Growing different plants next to each other, in the same field or plot, is alien to many farmers but less so for ‘growers’. Farmers who talk to their neighbours with gardens may well find they have been growing combinations of crops for decades. The world of horticulture knows that marigolds create natural pesticides that keep nematodes and beetles off tomatoes, asparagus and squashes. That growing beans, which fix N, helps maize, brassicas and beet along. Horticulture has tended to be wary of chemical controls, both from the cost and a natural leaning towards organic methods.
Farmers on the other hand have mainly taken the route of a single crop which can be managed through pesticides and fertilisers. With professional agronomic advice the system has been universally adopted and experience and knowledge has been developed which enable there to be calculable costs and predictable effects. Farmers are moving from conventional chemical methods to those based on biology. Effectiveness; cost; product resistance; soil condition; chemical runoff; negative environmental issues are just some of the drivers.
Companion cropping has become one of the ‘go-to’ farming systems favoured by advisors and others as being good for the environment and soils. Yet little has been recently published on the topic – by far the most comprehensive comes from Kentish farmer Andrew Howard whose Nuffield Farming Scholarships Trust Report of July 2016 ‘The potential for companion intercropping on UK arable farms’ takes a global look at it. It provides a substantial introduction to intercropping and guidance for UK arable farmers to help encourage onfarm experimentation. With a rise in the prevalence of weed, insect and disease resistance brought on by monocultures and high-input farming, intercropping can help farmers grow crops with lower inputs. The report makes the case for its potential to regenerate degraded soils and increase productivity for arable systems increasingly reliant on external inputs.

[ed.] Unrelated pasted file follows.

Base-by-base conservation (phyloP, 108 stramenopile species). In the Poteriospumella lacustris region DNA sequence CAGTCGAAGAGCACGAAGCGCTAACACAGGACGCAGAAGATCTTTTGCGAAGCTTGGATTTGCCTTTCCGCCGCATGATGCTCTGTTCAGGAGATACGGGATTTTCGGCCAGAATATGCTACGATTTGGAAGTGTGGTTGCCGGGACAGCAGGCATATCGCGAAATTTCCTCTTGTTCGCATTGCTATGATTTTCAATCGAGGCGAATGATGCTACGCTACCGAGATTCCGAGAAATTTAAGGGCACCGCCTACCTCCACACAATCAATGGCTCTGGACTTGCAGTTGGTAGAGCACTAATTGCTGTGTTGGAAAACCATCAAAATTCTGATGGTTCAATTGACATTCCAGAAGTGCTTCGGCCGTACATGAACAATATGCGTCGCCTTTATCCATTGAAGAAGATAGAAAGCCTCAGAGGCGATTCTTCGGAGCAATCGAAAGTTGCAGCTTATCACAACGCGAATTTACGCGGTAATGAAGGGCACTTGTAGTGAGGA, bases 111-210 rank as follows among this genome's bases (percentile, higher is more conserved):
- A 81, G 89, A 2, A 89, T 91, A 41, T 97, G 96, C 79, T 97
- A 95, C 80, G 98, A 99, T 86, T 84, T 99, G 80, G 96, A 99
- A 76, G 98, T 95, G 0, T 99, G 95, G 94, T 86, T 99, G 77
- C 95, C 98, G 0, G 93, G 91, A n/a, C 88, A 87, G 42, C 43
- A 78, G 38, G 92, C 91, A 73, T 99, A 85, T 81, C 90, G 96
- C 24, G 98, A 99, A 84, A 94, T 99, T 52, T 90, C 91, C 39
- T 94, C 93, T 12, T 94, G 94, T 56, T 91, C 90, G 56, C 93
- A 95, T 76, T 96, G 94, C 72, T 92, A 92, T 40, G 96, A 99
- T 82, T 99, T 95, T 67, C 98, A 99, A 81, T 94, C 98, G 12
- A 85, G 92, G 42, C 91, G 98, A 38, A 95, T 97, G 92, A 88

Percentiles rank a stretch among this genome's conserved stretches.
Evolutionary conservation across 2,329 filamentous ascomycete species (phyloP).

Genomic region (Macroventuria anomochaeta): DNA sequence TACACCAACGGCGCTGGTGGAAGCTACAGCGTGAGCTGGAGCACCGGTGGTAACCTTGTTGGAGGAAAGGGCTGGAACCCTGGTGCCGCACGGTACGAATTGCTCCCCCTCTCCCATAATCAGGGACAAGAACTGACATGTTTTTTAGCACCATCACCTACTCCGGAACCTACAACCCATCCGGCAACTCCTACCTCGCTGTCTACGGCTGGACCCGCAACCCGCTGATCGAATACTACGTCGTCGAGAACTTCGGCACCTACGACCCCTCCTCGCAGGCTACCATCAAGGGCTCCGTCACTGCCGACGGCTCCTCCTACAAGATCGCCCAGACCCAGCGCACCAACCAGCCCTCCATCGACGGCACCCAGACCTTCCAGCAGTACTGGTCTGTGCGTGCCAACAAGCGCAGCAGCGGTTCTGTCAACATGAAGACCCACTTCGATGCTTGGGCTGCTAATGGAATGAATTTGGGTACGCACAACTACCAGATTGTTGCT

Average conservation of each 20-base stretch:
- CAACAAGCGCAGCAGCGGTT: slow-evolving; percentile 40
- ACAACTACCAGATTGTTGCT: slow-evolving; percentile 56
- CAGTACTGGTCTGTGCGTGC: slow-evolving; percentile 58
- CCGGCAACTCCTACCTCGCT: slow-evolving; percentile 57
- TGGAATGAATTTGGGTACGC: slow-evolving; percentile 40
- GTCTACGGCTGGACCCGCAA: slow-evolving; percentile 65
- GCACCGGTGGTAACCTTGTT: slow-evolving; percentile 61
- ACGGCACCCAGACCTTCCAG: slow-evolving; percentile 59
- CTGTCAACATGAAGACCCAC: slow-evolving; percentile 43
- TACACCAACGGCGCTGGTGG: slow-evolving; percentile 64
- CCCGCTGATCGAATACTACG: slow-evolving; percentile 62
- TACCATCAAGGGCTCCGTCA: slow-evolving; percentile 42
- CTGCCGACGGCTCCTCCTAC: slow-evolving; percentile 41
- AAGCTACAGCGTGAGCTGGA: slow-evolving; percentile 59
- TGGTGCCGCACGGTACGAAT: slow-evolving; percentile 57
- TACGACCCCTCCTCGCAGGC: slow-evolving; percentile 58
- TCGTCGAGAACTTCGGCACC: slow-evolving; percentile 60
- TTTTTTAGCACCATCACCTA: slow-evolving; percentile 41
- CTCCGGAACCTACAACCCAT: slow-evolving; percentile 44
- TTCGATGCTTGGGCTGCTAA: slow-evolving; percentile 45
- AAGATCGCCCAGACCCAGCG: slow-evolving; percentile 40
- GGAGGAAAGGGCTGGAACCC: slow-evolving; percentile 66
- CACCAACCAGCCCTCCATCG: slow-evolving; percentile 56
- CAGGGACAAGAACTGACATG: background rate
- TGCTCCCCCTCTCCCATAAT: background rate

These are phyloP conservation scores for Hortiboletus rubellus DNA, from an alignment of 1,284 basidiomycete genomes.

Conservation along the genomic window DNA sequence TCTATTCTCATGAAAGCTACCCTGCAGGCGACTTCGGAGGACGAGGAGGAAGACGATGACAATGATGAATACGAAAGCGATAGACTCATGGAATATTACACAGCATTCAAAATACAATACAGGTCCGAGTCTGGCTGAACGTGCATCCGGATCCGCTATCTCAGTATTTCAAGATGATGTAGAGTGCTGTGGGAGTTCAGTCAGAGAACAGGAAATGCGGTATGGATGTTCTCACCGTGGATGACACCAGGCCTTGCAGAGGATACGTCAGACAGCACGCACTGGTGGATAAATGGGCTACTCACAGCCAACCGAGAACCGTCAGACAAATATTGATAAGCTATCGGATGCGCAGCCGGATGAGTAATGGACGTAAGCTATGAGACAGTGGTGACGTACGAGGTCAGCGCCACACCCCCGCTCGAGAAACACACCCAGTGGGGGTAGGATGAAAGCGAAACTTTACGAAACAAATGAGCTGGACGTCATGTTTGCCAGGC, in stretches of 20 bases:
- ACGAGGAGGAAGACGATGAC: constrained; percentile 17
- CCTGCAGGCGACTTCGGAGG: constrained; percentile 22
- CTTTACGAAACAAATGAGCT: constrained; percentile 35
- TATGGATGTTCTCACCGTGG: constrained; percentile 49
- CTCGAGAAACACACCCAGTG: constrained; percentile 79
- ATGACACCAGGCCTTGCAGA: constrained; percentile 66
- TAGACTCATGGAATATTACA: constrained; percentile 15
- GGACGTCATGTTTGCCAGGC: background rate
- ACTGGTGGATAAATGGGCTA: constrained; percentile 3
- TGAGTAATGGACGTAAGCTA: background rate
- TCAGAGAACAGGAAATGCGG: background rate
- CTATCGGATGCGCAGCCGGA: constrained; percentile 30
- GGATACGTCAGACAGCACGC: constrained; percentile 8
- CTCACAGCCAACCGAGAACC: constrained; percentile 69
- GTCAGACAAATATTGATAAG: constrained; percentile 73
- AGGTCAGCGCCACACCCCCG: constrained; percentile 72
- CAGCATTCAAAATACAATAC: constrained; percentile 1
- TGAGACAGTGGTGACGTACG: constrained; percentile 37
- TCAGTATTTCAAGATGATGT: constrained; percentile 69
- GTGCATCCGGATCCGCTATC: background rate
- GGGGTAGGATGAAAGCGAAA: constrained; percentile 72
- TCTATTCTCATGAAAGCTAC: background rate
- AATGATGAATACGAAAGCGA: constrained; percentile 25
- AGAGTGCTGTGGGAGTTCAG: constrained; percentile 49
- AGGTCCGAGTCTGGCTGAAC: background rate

In his report Andrew explains that the impetus to apply for a Nuffield Scholarship came from his friend Tom Sewell who in 2013 was in the middle of doing one. Andrew found the idea of travelling the world and meeting the best farmers on the planet ‘strangely appealing’. The previous year he had been to a meeting where a French farmer, Frederic Thomas, was speaking. He talked about No-till and cover crops and then at the end of his talk he spoke about companion cropping with oilseed rape. This seemed like a crazy idea but got Andrew to experiment on the family farm. It worked so well he became hooked, and realised he had a useful topic for his Nuffield Farming Scholarship.
The study took in five separate trips: the first, May 2015, to France, chosen for their similar climate plus the fact they “ahead of us in terms on companion cropping and intercropping research and on-farm practices.” The second, JuneJuly 2015, was four weeks in the USA and Canada. The third, November 2015, was to Germany, Switzerland and France, and the fourth was 7 days in Kenya and another 10 in South Africa. Finally in June he had three days in Sweden and two in Denmark, with a particular interest in seeing how it works with their strict environmental laws, which Andrew sees as being applied in the UK before too long.
‘Companion Cropping’ has a wide meaning and Andrew needed to work to a closer definition which he describes as:
“The growing of two or more crop species where part or all of their crop cycle overlaps temporally and/or spatially, where one or more of the component species is taken to harvest”
He then found that rather than being new, the technique was a regular part of farming until mono-cropping became the norm.
• In 1923 57% of Ohio’s soya bean acreage was intercropped with maize
• In 1972 98% of cowpeas in Africa were intercropped with maize
• In 1975 90% of beans in Columbia were intercropped.